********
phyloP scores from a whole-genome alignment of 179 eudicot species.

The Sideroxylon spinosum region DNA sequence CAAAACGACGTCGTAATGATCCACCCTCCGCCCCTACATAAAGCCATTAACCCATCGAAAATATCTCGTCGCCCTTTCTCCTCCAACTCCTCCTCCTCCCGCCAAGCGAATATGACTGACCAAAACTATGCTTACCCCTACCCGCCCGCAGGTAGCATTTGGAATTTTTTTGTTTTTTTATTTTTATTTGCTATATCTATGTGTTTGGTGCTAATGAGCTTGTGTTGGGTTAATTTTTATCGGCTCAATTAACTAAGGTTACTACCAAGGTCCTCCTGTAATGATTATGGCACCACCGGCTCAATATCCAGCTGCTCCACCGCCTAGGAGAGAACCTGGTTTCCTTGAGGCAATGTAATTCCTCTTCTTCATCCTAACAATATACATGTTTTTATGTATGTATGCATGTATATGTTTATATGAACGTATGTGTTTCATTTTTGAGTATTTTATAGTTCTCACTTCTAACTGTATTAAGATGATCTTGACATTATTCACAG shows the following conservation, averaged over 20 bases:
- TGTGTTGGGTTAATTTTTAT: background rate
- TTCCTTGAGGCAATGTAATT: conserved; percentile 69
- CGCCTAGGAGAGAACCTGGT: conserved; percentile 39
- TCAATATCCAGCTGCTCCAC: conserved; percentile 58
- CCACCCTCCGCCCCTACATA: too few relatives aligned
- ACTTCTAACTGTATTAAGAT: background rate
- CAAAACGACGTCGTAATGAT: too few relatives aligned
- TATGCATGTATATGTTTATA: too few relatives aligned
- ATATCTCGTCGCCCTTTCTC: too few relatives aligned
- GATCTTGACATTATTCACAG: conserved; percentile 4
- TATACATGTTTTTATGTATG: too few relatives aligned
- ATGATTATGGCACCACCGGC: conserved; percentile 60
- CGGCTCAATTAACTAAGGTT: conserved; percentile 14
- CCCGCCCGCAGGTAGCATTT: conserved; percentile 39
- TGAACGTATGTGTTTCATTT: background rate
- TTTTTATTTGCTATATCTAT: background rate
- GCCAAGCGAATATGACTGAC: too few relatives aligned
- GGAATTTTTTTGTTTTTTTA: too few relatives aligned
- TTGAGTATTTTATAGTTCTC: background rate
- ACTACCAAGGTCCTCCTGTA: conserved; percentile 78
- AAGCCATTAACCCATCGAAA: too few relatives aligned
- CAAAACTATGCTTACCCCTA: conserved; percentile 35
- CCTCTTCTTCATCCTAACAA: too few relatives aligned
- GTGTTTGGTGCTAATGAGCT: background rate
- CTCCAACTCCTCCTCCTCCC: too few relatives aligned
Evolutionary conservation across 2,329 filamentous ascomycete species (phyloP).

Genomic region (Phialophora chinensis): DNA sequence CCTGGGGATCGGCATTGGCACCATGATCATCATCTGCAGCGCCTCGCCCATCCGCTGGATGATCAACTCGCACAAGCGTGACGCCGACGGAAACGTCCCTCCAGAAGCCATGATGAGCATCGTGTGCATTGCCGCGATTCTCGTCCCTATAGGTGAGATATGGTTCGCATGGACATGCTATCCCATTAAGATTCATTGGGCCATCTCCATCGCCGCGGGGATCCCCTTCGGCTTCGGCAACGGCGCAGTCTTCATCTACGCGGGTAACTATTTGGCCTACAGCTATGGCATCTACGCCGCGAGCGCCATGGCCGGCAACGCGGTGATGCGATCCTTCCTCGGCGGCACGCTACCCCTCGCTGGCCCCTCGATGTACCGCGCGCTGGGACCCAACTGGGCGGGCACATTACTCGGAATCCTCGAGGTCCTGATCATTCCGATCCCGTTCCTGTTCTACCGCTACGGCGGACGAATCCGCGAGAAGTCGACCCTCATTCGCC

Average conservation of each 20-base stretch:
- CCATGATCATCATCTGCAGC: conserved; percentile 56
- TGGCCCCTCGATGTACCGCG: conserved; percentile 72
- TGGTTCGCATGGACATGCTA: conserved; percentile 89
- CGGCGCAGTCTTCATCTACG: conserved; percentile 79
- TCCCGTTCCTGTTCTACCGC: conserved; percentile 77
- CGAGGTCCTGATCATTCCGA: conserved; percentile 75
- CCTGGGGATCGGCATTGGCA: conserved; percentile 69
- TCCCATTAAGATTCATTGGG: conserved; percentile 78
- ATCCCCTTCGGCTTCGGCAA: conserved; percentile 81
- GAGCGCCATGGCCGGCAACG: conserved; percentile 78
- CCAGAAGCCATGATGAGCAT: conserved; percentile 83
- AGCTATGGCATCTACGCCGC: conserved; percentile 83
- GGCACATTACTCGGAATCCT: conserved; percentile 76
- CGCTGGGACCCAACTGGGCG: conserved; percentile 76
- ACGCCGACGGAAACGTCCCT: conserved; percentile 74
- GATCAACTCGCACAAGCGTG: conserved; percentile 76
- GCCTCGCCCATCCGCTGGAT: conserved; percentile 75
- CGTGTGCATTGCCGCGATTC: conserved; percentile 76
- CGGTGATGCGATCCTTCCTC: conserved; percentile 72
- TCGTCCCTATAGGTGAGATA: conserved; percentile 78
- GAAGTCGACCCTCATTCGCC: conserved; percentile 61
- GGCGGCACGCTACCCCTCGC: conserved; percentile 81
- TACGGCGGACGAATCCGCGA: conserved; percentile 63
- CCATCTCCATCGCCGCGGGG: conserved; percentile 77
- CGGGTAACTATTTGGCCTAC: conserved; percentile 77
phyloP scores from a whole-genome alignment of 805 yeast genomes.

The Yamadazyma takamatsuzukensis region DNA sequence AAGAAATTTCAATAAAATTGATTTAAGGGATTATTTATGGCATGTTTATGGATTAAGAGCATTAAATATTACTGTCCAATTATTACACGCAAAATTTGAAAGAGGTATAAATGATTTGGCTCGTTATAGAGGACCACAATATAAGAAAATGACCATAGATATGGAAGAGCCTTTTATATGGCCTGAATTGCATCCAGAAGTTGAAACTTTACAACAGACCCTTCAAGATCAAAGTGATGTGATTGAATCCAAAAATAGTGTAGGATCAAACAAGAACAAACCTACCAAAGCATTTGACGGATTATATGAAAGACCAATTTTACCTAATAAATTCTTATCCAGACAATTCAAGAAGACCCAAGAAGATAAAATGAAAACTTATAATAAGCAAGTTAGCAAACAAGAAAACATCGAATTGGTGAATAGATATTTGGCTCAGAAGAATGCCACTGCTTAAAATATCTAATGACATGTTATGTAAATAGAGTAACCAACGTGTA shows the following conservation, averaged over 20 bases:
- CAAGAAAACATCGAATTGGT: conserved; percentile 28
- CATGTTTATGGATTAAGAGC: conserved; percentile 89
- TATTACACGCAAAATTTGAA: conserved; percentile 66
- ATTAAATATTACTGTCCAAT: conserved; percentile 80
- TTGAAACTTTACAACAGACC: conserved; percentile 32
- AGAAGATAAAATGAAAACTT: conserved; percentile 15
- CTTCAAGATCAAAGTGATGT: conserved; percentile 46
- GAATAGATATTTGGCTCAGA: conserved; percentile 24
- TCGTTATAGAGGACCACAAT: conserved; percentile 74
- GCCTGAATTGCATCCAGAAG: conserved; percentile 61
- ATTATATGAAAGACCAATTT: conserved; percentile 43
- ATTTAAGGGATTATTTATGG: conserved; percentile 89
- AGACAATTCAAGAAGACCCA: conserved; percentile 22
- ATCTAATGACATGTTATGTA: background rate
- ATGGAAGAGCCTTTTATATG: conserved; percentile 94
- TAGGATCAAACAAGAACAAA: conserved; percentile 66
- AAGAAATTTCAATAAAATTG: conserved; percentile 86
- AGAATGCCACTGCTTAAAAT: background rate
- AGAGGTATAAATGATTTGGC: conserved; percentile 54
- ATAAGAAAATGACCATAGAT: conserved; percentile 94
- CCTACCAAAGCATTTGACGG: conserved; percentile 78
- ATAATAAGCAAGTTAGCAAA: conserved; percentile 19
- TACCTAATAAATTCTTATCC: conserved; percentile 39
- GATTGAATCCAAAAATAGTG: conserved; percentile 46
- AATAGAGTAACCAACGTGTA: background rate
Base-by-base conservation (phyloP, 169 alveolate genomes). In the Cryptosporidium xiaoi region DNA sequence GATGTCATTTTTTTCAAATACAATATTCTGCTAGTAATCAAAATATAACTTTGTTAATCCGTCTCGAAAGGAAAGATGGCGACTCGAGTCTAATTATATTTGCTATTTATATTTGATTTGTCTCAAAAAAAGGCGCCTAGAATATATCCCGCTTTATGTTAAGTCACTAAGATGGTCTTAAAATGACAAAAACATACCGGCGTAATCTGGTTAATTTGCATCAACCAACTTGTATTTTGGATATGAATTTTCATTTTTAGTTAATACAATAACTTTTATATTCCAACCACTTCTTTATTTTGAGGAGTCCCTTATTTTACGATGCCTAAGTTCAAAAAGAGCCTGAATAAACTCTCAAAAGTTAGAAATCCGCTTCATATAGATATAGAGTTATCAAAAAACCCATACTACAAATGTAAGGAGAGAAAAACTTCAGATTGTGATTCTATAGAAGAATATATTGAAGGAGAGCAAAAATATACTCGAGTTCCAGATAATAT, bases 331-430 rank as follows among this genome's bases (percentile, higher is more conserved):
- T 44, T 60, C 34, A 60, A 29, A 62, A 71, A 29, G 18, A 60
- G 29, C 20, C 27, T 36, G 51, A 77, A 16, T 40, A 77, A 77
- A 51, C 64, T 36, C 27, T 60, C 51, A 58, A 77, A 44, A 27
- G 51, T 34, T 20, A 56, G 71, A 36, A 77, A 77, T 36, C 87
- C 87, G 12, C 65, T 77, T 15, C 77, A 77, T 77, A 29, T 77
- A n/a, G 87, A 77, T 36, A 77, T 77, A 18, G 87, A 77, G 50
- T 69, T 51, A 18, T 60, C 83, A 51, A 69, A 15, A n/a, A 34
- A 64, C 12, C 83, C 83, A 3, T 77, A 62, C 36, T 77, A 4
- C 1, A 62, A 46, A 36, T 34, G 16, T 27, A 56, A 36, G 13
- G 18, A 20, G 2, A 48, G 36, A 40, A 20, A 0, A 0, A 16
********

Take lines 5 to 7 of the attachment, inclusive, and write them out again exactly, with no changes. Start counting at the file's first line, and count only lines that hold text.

- CGCCTAGGAGAGAACCTGGT: conserved; percentile 39
- TCAATATCCAGCTGCTCCAC: conserved; percentile 58
- CCACCCTCCGCCCCTACATA: too few relatives aligned